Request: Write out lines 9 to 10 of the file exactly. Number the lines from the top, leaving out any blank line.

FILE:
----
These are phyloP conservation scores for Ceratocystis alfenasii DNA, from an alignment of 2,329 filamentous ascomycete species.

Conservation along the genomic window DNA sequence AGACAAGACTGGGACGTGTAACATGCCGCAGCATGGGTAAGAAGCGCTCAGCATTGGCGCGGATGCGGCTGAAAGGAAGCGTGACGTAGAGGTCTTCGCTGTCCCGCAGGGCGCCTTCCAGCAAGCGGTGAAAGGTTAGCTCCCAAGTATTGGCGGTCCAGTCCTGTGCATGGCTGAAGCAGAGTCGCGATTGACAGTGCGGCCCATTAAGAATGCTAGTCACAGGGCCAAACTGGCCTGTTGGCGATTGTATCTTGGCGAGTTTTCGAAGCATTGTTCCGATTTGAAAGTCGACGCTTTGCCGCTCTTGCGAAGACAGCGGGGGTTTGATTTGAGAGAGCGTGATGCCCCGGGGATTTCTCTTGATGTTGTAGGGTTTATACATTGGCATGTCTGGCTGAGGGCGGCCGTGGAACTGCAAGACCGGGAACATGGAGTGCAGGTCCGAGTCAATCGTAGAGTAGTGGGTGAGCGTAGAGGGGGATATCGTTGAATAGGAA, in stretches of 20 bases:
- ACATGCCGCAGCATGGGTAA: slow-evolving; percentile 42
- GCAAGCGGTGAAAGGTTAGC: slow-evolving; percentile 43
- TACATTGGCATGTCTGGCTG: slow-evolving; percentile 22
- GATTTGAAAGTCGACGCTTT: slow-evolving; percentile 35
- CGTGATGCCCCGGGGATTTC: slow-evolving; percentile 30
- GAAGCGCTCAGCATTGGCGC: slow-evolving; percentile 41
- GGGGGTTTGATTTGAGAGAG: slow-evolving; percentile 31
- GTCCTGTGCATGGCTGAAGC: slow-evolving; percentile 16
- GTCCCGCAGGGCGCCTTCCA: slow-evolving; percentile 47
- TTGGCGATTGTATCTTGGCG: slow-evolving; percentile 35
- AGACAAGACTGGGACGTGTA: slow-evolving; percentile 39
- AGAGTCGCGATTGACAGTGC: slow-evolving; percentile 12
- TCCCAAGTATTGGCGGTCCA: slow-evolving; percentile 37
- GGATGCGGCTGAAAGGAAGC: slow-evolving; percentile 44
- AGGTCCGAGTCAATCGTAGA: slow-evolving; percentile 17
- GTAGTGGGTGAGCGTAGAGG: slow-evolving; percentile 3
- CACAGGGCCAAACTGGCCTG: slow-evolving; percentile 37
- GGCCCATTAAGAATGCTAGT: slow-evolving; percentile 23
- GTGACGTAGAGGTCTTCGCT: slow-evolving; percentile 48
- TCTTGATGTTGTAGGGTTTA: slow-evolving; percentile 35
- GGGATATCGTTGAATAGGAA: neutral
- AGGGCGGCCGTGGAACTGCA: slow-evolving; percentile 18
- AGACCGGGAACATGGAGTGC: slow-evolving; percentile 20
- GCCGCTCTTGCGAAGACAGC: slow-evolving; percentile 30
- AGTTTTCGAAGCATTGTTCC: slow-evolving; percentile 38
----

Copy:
- GGGGGTTTGATTTGAGAGAG: slow-evolving; percentile 31
- GTCCTGTGCATGGCTGAAGC: slow-evolving; percentile 16